Jobs lost, jobs gained: workforce transitions in a time of automation

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Permanent URL for this page: http://hdl.voced.edu.au/10707/444873.

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Abstract:

Automation is not a new phenomenon, and fears about its transformation of the workplace and effects on employment date back centuries, even before the Industrial Revolution in the 18th and 19th centuries. Rapid recent advances in automation technologies, including artificial intelligence, autonomous systems, and robotics are now raising the fears anew - and with new urgency. The January 2017 report on automation, 'A future that works: automation, employment, and productivity' [available in VOCEDplus at TD/TNC 127.353], analyzed the automation potential of the global economy, the...  [+] Show more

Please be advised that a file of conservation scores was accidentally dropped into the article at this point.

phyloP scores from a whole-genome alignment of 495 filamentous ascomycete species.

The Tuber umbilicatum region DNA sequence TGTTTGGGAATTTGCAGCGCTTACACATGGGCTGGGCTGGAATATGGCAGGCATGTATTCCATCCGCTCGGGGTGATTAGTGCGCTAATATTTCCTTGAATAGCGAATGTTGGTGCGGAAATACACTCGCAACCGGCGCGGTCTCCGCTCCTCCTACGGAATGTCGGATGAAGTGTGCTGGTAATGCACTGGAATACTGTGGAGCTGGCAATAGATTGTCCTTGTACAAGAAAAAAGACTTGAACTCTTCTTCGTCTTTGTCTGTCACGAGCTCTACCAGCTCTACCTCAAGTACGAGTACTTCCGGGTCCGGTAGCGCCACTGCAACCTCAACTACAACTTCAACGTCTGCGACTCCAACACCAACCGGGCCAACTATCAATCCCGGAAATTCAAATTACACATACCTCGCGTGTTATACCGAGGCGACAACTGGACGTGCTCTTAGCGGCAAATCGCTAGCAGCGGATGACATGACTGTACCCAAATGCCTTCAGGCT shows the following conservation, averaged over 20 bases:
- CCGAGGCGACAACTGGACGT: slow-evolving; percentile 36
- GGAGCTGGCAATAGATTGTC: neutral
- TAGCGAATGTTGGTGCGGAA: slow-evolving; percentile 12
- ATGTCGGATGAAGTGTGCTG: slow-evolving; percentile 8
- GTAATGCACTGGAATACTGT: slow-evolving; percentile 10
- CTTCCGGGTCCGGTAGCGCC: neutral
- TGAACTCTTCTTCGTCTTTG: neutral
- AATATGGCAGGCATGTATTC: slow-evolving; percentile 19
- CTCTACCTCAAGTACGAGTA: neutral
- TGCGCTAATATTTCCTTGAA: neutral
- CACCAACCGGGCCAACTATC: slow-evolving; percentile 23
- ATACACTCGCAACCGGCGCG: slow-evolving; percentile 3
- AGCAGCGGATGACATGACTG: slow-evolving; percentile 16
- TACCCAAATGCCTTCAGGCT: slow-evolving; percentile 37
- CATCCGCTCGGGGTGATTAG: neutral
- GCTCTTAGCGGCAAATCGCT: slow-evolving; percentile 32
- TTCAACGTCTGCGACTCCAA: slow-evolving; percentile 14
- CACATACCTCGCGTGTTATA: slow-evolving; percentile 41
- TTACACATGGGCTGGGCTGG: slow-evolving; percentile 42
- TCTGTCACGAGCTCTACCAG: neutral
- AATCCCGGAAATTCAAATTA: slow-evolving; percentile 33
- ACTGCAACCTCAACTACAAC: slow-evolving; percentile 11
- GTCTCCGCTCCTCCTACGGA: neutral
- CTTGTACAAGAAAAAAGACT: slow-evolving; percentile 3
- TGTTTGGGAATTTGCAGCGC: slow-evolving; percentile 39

Subjects: Technology; Employment; Skills and knowledge; Labour market; Globalisation

Keywords: Future; Employment projection; Wage; Technological change; Automation; Job requirements; Policy implications

Geographic subjects: China; Germany; India; Japan; Mexico; United States; Asia; Europe; North America

Published: [San Francisco, California]: McKinsey Global Institute, 2017

Physical description: viii, 148 (report) + iv, 21 p. (summary) + [2] p. (brief)

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https://www.mckinsey.com/global-themes/future-of-organizations-and-work/what-the-future-of-work-will-mean-for-jobs-skills-and-wages

Related items: TD/TNC 127.353

Resource type: Report

Document number: TD/TNC 130.485

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